But like virtually everyone in the neighborhood at that time, King rented the place where the Blue Mirror operated. Redevelopment again reached her business in the early 1960s. State booze enforcers, she says, claimed to have witnessed a bartender serving alcohol to a minor and her liquor license was taken away. When the Redevelopment Agency showed up shortly thereafter to sweep the block away, she was ejected without compensation because she wasn’t at that time technically in business.
Two more commercial and residential properties she owned on Post and Webster streets respectively were also eventually taken under redevelopment.
She pressed on, encouraged by Jewish business owners in the area she’d befriended, including liquor wholesaler Max Sobel and Fairmont Hotel operator Benjamin Swig.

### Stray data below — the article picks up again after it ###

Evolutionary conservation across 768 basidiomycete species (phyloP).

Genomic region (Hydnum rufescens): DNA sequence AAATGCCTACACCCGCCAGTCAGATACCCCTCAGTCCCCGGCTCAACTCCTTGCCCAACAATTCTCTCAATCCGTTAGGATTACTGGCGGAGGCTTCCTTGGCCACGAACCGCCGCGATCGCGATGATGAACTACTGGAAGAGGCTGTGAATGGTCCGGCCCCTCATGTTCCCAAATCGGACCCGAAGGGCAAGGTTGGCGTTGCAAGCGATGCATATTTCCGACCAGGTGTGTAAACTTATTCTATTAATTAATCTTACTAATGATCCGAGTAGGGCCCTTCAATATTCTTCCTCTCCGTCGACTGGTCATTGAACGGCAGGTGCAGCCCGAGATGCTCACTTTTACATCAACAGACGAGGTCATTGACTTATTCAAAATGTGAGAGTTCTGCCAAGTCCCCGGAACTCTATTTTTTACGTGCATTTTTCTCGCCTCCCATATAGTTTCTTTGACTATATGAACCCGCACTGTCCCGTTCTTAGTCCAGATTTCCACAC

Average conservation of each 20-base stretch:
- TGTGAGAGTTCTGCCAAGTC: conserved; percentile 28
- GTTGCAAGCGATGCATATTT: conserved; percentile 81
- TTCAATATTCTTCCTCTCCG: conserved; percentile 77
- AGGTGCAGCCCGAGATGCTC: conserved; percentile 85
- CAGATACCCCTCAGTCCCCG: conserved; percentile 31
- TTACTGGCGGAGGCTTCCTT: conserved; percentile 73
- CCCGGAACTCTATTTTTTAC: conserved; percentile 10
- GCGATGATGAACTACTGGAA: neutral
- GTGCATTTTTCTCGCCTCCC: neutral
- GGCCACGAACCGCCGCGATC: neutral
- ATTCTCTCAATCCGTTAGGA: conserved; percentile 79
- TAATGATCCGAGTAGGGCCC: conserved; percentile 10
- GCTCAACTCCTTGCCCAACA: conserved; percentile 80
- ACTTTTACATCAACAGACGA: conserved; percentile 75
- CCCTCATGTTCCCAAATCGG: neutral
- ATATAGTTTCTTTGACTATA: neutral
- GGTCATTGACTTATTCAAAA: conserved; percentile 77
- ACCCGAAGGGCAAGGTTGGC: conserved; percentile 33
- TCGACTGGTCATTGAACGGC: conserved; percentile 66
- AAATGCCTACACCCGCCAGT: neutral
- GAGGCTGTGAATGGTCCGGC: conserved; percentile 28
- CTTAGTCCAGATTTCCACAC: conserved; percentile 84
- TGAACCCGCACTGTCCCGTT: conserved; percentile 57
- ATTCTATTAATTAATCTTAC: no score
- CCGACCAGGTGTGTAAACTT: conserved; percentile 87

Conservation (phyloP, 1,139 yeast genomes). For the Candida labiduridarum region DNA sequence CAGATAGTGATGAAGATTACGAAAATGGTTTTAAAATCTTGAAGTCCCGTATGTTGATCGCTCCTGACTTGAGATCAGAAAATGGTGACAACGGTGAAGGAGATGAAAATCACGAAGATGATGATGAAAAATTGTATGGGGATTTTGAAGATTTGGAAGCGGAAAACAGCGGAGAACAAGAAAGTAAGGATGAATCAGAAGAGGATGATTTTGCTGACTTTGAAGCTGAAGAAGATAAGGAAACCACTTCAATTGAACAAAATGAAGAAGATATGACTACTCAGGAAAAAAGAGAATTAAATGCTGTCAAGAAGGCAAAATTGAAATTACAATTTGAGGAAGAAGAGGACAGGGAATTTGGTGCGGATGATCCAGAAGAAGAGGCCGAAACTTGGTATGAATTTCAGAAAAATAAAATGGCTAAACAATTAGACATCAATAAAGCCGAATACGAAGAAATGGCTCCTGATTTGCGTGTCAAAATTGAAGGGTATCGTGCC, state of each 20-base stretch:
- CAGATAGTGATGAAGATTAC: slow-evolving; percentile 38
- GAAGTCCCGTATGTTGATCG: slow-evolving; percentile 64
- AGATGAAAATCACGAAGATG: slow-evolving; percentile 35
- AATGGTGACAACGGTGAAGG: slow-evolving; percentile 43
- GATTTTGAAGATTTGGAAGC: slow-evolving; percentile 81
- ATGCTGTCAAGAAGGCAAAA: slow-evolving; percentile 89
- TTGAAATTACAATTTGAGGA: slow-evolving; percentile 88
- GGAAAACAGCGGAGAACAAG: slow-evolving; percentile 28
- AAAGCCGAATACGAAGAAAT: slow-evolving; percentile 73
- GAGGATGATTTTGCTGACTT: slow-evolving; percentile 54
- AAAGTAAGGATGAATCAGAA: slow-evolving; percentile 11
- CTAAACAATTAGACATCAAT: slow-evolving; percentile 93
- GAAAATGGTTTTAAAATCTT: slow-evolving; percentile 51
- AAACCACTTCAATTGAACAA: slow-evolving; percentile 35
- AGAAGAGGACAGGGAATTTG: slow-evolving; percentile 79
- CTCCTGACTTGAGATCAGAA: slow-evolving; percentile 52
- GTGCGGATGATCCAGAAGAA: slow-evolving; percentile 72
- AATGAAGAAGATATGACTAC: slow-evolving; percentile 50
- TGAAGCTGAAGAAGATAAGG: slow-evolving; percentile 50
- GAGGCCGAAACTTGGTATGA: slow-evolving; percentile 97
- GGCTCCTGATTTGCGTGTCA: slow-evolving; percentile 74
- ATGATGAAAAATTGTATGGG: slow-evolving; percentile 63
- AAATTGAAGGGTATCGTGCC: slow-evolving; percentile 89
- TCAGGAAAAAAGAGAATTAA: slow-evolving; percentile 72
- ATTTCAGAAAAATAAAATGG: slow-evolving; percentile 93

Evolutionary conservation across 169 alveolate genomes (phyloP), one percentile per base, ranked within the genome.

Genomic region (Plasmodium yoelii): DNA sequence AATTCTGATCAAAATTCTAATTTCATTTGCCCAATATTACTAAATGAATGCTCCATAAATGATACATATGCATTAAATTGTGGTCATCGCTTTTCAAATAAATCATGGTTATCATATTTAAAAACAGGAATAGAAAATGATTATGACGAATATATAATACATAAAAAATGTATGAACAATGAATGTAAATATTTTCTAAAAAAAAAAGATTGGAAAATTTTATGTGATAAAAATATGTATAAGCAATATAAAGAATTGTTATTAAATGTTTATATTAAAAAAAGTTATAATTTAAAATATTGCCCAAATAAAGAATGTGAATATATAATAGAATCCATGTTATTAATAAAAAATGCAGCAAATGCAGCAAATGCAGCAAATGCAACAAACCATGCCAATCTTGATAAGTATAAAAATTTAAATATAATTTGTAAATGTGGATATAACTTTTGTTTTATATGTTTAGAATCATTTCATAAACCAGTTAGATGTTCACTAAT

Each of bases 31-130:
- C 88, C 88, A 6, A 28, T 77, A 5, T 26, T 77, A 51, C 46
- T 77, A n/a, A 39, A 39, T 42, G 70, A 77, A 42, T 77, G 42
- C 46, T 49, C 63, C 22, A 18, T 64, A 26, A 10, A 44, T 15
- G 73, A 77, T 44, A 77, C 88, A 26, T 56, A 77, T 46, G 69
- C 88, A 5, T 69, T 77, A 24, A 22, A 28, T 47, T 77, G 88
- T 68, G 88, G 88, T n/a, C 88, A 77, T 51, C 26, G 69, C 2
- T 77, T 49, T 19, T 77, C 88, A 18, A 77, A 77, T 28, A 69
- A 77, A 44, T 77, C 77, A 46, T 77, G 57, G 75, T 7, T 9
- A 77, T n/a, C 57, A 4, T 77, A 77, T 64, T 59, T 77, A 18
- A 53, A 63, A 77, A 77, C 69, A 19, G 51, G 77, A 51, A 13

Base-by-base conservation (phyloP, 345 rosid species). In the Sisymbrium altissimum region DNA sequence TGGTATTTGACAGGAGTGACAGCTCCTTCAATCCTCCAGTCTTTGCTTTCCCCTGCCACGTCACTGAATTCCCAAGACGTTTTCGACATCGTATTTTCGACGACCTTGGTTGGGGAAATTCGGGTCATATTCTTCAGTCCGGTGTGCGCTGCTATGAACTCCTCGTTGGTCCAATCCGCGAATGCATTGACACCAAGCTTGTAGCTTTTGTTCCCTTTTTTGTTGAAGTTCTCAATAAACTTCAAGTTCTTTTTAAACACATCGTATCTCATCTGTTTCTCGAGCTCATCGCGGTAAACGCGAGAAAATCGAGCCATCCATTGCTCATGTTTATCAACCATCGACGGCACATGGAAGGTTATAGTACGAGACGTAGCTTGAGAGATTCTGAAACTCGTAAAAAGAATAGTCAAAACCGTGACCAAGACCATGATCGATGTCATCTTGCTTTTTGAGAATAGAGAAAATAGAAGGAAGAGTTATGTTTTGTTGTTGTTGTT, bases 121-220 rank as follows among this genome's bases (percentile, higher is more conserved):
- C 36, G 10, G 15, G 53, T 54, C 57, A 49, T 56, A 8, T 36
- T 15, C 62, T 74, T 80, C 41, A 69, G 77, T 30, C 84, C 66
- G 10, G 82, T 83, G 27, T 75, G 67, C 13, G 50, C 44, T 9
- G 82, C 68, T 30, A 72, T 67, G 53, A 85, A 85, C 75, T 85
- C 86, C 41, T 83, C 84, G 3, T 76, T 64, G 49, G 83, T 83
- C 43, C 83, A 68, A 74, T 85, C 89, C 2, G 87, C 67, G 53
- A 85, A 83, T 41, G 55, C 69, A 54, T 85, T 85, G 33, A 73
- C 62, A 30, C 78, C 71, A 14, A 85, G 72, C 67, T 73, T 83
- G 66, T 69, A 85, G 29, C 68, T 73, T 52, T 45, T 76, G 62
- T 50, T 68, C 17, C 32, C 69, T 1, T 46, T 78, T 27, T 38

“Whenever I’d lose something, they’d say, ‘Keep on moving. Don’t stop, because you’ll lose your customers. When you open back up, they won’t know who you are.’ They’re the ones who told me, ‘Go get another spot.'”
By the time King began work on her third business in the Fillmore, urban renewal projects had wreaked havoc on minority communities across the nation, including neighborhoods in west-side Boston, downtown Atlanta, the celebrated 18th & Vine District of Kansas City and elsewhere.
King opened the Bird Cage Tavern at 1505 Fillmore St. in 1964 near O’Farrell complete with a jukebox, 30-foot mahogany bar, a piano and a gilded birdcage. Then-police chief Thomas J. Cahill tried to block her liquor-license renewal by complaining to the state about “winos” and “prostitutes” in the neighborhood, records show, but regulators dismissed the claims.